Printing documents is a common task, but you may not always have the document open that you want to print again. Fortunately, most printers have a handy feature that allows you to easily print the last document sent to the printer, without needing to open it on your computer again.
In this comprehensive guide, we provide step-by-step instructions for reprinting your last printed document on the most popular printer brands and models. We also cover troubleshooting tips.
Why Reprinting Can Be Useful
There are several reasons why you may want to reprint your last printed document:
- You noticed a print error or smear after picking up the document and want a clean copy
- You need additional copies but no longer have the document open on your computer
- You want to print the document again on different paper or with different settings
- You need to restore a lost document and your printer history contains the most recent version
Whatever your reason, being able to easily reprint can save significant time and hassle.
How Printer Memory Works
Most modern printers have internal memory that temporarily stores print jobs sent from connected devices. The amount of memory varies by printer, but it’s generally enough to store several print jobs.
Printers manage this memory on a first-in-first-out basis. When the memory is full, the oldest stored print job gets overwritten by the newest incoming job.
So as long as you reprint before too many other documents get printed, you can easily retrieve your last printed file.
Steps to Reprint on Major Printer Brands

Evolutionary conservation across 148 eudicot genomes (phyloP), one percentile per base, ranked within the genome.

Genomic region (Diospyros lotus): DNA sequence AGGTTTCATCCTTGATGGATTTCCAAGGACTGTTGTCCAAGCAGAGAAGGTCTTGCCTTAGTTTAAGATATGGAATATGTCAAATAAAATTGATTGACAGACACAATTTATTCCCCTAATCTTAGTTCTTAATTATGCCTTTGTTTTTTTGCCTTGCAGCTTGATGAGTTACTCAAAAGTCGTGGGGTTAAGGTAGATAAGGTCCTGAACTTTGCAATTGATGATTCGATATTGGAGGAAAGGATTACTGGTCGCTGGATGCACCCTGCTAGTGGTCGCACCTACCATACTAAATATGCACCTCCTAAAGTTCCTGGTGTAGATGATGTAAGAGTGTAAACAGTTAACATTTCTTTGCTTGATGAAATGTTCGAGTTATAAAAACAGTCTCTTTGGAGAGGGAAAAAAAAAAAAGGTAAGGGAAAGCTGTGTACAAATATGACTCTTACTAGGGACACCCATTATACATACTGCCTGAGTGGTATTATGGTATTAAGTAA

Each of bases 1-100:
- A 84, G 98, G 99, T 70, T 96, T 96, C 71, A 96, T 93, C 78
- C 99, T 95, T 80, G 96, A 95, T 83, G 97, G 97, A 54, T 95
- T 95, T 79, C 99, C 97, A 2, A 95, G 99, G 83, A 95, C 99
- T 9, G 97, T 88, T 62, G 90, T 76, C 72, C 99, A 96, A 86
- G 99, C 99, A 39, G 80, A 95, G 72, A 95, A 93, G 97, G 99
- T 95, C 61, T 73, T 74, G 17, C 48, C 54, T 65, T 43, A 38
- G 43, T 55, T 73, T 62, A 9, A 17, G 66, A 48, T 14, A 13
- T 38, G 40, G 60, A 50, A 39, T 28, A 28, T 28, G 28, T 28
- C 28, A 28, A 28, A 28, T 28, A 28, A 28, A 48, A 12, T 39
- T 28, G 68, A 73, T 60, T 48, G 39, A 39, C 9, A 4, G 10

The general process for printing the last job is similar across brands, but the specific steps can vary. Here are instructions for some of the top printer manufacturers:
- Press the HP printer’s Home button, likely indicated by a house icon.
- Select Print on the printer display.
- In the list of recent documents, locate and select your last printed document. Confirm to reprint.
On some HP models, you may also be able to press the Right arrow button to select Reprint directly from ready mode.
- Press the Settings or Menu button on your Canon printer.
- Use the arrow keys to select Print Documents or Stored Job Options.
- Your last print job should display. Select to reprint.
- Press the Job/Status button.
- Select the Log tab.
- Choose Print Job History.
- Locate your last print job and select Print to reprint the job.
- Press the Up or Down arrow to access the main menu.
- Scroll to select Print Documents or Reprint.
- Select your last print job to reprint.
The last job may also display directly on ready mode. Select to reprint.
Reprinting on Mac OS and Windows
You can also access your printer’s stored jobs and history directly from your computer to reprint:
- Open System Preferences > Printers & Scanners
- Select your printer > Options & Supplies.
- Go to the Utility tab > Open Print Queue.
- Locate your last print job here and select Print Again to reprint.
On Windows 10/11:
- Open Settings > Bluetooth & Devices > Printers & Scanners
- Select your printer > See What’s Printing
- Find your last print job here and choose Print Again or Re-print Document.
Refer to your computer or operating system’s documentation for full specifics. Essentially, look for your print queue, history, or jobs list to reprint from.
If reprinting your last document isn’t working as expected, here is some troubleshooting advice: